Arkansas Expects Furloughs to Rise, Number Unclear

by Andrew DeMillo, The Associated Press  on Saturday, Oct. 12, 2013 9:34 am  

LITTLE ROCK — Arkansas Gov. Mike Beebe and state finance officials said Friday they expected the number of state employees furloughed because of the federal government shutdown to rise drastically next week. But the exact figure was a moving target throughout the day.

Beebe initially said he expected 1,460 state employees whose positions are funded by the federal government would be furloughed starting Monday. The state Department of Finance and Administration hours later estimated it could be as high as 1,600 — but that number incorrectly included 379 workers who will still be on the job Monday.

State officials said the number could change as the department continued reviewing requests from agencies to keep workers on the job.

"They're still talking to state agencies, they've still got agencies coming to them who think they might have found some other places to get money from to keep people on a little longer, so that number could still flux," Beebe spokesman Matt DeCample said Friday morning.

DeCample said other employees' hours may be cut or they may have to work without being paid during the shutdown.

The state has furloughed hundreds of workers since the shutdown started Oct. 1. Beebe told agency directors on Wednesday that the state no longer had the resources to cover for the lack of federal funds for the positions and programs.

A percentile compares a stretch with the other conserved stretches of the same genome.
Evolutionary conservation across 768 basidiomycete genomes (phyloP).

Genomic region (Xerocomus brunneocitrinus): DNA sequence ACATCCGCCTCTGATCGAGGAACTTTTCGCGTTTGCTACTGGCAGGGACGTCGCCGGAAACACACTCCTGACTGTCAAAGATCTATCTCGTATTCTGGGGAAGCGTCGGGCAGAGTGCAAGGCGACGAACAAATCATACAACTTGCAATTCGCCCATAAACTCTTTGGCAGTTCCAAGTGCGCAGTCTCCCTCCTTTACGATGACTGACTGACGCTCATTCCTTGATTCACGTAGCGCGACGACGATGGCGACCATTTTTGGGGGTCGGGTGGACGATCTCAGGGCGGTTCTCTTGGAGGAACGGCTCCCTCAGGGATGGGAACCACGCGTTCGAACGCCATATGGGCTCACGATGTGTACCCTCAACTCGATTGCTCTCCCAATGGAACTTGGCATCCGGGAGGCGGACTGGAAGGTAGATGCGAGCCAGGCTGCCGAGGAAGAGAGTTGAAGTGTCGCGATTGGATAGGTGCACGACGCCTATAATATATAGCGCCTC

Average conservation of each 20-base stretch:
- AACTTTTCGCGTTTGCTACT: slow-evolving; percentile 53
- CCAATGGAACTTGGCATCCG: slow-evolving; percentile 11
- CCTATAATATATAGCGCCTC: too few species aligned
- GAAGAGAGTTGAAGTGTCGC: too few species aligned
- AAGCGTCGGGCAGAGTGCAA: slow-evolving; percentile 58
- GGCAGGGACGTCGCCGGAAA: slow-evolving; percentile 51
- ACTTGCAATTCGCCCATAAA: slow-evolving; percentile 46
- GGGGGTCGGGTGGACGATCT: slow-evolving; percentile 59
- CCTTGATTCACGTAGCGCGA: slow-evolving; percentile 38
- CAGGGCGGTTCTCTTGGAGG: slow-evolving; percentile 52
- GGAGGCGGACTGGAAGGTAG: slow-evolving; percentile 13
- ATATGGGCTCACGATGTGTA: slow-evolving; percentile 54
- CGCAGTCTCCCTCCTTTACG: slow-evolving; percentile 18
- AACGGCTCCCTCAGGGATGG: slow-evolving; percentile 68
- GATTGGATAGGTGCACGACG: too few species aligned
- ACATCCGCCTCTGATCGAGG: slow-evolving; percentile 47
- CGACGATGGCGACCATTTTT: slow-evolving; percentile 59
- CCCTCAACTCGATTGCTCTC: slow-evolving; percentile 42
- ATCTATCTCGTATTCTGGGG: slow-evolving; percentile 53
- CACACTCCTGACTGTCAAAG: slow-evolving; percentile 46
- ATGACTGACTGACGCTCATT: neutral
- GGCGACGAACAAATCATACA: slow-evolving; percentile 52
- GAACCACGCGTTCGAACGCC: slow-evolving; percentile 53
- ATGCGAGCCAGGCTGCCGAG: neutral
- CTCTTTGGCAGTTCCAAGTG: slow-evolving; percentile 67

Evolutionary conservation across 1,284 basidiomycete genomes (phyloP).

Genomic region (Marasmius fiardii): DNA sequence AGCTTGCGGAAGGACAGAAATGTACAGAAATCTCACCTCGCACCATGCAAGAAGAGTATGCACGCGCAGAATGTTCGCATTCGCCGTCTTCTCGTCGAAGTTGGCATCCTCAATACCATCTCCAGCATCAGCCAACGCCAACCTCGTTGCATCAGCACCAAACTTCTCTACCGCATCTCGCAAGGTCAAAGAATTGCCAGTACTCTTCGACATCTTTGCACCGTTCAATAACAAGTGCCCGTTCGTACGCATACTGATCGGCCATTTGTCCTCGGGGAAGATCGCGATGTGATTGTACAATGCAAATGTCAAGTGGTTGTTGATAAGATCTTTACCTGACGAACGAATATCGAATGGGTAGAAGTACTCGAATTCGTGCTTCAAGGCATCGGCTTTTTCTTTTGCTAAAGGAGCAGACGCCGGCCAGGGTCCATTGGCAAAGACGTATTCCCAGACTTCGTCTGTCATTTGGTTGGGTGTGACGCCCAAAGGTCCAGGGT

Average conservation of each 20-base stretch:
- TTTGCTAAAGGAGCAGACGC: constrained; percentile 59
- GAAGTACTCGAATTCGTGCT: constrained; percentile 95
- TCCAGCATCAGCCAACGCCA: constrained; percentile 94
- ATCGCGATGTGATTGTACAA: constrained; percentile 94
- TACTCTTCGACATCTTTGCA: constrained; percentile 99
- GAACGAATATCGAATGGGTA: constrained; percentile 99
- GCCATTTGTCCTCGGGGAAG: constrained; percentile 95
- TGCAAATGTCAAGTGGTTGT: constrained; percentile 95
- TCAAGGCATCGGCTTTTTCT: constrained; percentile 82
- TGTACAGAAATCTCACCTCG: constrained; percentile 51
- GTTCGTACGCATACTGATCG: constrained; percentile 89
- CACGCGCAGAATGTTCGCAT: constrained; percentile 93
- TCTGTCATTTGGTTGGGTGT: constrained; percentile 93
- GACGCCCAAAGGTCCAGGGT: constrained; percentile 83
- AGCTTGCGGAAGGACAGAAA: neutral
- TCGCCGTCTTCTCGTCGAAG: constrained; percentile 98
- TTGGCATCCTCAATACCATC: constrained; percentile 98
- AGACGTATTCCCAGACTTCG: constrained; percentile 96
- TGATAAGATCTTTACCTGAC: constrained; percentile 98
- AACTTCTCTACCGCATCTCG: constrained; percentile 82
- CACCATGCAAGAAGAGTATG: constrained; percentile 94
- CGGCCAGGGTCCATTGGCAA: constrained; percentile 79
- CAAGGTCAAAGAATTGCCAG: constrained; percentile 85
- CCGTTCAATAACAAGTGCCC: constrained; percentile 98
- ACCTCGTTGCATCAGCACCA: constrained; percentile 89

"This is a real problem, people," Beebe said at a news conference at the state Capitol. "We've got real people laid off. We've got real families hurting. We've got real services going unmet."

Richard Weiss, director of the Arkansas Department of Finance and Administration said his department was reviewing each agency's federal grants to see if leftover money from previous years could be used to pay for the positions. Weiss said the number could change as those reviews continue.

"We still have agencies calling in every five minutes," Weiss said late Friday afternoon.

Department of Human Services spokeswoman Amy Webb said the department had incorrectly told DFA that 442 workers would be furloughed. Webb said that figured had included workers whose hours had been cut because of the shutdown, and that the number of employees furloughed would instead remain steady at 63.

Beebe said the state has found ways to assure that some state services are not affected by the shutdown. For example, he said the state was able to avoid the closure of the Fort Smith airport by using some reserve money from the National Guard.

The airport faced the possibility of being shut down if the guardsmen who provide it fire protection were furloughed.



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